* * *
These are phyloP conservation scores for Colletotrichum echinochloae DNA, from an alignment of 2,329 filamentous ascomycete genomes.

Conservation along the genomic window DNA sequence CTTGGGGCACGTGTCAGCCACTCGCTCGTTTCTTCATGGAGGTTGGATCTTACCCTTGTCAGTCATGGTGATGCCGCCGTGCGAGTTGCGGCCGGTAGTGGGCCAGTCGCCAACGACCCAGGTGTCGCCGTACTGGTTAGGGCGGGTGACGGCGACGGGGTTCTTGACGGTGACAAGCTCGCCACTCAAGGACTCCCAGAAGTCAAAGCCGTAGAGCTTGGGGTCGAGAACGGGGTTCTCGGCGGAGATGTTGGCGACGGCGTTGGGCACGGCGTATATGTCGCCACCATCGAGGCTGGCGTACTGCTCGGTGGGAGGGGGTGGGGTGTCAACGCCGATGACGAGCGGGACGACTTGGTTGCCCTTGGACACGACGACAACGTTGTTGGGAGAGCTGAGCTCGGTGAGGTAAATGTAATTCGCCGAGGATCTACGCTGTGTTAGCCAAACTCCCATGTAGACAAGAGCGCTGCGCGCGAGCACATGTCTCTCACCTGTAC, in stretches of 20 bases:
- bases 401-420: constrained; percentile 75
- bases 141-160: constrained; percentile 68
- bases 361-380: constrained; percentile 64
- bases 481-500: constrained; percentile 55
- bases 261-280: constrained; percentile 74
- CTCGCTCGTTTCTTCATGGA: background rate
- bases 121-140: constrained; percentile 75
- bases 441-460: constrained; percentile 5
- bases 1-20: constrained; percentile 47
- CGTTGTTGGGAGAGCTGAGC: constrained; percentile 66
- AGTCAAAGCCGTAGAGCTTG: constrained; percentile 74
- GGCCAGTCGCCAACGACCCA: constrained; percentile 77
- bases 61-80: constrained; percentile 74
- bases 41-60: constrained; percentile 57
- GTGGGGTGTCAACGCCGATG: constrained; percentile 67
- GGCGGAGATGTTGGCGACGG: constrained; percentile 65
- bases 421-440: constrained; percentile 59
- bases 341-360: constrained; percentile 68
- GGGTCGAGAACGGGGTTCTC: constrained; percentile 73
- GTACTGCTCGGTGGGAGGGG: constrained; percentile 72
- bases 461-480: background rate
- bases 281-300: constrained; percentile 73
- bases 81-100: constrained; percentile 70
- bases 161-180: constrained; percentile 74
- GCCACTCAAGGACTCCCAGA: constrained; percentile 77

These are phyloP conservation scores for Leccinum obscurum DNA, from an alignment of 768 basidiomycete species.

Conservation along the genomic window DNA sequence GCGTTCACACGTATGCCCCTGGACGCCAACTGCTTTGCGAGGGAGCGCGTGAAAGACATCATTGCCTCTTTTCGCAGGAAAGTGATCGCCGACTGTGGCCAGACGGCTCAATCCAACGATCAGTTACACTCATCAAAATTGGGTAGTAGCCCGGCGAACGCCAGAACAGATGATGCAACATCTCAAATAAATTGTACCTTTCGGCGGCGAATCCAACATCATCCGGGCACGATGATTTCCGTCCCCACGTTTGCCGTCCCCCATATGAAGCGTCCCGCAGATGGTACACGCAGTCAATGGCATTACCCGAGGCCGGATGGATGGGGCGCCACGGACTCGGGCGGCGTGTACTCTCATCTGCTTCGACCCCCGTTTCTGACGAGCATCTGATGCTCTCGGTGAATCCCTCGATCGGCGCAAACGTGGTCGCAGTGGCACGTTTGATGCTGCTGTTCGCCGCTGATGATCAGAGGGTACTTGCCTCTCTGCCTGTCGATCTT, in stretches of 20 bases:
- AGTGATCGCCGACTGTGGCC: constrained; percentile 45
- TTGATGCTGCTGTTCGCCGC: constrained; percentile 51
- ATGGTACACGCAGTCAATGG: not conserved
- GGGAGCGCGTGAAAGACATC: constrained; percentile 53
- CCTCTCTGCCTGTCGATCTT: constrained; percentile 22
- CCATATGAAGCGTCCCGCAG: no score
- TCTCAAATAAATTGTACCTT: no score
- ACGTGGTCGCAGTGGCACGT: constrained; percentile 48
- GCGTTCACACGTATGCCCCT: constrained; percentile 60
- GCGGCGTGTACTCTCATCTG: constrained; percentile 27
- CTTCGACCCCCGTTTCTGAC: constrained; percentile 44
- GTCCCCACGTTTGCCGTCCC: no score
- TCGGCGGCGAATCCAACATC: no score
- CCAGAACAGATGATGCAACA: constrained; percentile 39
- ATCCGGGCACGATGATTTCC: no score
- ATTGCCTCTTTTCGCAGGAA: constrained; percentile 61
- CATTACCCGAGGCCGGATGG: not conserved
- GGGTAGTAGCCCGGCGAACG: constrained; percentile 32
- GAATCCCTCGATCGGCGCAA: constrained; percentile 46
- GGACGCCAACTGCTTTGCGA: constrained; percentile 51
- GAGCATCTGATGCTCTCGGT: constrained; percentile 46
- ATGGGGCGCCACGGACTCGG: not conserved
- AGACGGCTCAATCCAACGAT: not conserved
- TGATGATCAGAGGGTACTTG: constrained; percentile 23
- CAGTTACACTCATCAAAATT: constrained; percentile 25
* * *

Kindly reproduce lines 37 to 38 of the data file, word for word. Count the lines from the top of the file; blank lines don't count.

- ACGTGGTCGCAGTGGCACGT: constrained; percentile 48
- GCGTTCACACGTATGCCCCT: constrained; percentile 60